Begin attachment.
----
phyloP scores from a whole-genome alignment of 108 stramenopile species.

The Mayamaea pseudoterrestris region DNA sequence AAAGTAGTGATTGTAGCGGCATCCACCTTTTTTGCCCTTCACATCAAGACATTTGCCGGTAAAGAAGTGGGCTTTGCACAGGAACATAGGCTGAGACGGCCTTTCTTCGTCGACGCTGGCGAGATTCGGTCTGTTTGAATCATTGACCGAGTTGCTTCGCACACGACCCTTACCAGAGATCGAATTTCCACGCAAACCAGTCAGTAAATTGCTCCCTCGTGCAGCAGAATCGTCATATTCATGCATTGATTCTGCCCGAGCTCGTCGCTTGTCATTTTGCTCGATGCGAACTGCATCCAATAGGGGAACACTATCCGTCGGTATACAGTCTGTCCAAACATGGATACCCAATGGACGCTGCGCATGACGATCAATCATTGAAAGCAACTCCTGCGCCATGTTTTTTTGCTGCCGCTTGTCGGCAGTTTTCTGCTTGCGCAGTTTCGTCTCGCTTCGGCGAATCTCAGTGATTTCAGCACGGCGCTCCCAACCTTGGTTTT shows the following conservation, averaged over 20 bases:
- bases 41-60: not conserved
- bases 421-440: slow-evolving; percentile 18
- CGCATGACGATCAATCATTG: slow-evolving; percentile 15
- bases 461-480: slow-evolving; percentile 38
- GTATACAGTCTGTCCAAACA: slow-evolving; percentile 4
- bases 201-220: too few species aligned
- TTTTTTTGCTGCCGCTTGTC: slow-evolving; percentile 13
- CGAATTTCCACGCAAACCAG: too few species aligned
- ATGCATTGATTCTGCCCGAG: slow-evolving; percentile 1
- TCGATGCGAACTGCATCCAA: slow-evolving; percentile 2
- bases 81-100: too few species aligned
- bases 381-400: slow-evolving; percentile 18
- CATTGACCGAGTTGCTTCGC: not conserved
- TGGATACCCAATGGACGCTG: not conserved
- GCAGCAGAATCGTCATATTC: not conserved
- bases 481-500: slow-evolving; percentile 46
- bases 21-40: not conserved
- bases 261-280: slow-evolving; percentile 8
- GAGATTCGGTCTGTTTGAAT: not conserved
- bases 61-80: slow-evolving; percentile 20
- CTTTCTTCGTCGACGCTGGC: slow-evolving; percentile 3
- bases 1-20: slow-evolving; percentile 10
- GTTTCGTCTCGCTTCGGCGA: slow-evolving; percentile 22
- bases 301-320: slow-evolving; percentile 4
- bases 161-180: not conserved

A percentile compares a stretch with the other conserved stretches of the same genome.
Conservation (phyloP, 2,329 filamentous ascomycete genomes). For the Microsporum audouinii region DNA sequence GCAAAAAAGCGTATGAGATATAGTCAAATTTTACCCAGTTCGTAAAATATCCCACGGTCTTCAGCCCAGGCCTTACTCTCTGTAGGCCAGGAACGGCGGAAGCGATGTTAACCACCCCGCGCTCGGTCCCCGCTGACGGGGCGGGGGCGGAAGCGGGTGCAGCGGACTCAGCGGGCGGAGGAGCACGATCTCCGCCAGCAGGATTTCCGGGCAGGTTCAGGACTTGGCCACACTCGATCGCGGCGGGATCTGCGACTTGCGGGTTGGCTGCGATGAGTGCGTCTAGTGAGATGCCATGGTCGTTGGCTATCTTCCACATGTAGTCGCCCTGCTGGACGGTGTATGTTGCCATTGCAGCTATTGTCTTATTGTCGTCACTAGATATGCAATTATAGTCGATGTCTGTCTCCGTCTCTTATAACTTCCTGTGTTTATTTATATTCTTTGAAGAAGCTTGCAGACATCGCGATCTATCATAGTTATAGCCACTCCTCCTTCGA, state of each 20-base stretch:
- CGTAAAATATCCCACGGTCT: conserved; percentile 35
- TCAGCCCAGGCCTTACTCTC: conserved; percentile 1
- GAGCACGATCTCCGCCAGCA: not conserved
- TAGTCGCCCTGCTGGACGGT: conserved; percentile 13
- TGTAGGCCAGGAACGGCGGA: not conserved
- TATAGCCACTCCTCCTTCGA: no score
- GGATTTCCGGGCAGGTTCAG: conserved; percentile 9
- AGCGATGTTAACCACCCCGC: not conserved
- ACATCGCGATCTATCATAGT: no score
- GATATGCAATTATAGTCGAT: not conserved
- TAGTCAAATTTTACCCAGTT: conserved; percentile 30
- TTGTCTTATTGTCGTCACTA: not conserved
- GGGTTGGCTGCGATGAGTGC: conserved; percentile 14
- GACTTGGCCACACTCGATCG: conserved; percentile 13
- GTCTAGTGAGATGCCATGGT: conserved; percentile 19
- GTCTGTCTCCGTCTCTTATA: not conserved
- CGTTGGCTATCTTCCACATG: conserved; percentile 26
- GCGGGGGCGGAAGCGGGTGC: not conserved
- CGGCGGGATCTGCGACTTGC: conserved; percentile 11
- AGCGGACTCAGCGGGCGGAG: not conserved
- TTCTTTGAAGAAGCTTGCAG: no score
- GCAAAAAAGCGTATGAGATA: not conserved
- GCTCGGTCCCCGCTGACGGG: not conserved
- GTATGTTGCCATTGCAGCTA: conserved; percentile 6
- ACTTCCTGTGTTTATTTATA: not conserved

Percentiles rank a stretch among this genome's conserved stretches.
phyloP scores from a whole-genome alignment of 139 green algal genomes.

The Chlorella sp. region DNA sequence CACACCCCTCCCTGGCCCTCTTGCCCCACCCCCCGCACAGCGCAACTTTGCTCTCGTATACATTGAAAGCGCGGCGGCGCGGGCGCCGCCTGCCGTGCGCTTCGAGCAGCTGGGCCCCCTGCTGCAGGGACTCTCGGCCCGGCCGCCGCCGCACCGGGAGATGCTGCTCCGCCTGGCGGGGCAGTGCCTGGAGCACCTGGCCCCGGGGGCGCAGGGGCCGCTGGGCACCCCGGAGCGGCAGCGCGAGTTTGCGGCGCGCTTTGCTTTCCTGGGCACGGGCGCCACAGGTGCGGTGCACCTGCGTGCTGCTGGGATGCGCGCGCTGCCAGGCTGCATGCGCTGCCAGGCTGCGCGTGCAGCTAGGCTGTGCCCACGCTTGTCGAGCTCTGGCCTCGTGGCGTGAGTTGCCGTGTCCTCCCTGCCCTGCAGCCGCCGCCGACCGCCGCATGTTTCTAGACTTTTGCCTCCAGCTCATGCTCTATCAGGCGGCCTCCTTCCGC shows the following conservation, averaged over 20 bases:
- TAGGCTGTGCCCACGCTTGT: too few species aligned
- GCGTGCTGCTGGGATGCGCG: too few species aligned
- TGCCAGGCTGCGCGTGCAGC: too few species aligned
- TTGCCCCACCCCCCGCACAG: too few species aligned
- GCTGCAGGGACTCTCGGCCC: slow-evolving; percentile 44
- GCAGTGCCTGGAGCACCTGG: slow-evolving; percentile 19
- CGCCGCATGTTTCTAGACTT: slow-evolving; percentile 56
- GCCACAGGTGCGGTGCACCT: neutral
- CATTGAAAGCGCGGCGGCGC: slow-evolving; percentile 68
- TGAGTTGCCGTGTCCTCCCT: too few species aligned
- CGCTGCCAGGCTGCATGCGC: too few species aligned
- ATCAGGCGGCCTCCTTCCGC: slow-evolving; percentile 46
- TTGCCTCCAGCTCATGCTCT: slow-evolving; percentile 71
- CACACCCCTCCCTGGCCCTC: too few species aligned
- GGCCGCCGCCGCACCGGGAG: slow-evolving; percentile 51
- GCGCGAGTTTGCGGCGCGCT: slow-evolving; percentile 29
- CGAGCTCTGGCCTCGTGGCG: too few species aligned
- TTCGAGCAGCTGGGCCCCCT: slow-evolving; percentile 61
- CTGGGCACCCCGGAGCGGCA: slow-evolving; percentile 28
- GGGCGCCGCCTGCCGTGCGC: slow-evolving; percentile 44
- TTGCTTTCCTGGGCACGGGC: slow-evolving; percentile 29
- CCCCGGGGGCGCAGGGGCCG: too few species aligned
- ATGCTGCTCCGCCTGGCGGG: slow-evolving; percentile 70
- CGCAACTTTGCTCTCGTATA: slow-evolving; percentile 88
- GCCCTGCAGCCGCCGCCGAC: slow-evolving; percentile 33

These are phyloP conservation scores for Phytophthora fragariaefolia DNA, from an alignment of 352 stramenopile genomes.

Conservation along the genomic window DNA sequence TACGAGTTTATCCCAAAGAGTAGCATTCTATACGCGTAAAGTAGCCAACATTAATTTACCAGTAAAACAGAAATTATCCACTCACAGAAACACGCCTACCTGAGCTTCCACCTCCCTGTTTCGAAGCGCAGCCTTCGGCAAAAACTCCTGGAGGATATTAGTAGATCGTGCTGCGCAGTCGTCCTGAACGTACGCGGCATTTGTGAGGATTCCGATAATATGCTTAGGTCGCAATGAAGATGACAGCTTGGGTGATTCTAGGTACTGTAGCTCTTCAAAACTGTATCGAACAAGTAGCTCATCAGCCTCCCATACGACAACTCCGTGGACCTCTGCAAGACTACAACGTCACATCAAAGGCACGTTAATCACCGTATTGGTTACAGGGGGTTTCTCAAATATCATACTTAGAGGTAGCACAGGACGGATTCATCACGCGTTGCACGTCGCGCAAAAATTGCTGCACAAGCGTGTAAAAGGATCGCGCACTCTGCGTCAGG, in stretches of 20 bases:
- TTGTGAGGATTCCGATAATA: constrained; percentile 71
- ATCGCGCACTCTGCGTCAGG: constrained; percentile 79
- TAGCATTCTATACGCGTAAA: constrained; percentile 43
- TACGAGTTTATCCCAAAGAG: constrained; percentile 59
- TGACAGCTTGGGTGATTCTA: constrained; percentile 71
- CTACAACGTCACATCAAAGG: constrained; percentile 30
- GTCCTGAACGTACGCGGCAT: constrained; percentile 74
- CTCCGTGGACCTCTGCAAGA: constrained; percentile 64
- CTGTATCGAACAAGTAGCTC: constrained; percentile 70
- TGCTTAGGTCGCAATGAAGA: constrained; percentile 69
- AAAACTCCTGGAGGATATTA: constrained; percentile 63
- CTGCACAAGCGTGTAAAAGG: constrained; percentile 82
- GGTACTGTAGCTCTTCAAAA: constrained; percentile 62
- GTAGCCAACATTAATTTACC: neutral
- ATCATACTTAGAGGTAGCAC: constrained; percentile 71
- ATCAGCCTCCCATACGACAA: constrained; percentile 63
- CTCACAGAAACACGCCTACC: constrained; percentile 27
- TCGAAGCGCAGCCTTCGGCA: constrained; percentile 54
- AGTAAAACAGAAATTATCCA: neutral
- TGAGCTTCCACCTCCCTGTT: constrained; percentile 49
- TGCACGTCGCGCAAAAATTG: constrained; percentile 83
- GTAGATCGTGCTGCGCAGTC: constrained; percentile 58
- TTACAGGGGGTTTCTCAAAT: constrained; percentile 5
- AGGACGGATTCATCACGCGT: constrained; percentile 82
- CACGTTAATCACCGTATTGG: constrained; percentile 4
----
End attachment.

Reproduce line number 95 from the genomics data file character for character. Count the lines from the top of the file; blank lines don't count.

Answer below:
- AAAACTCCTGGAGGATATTA: constrained; percentile 63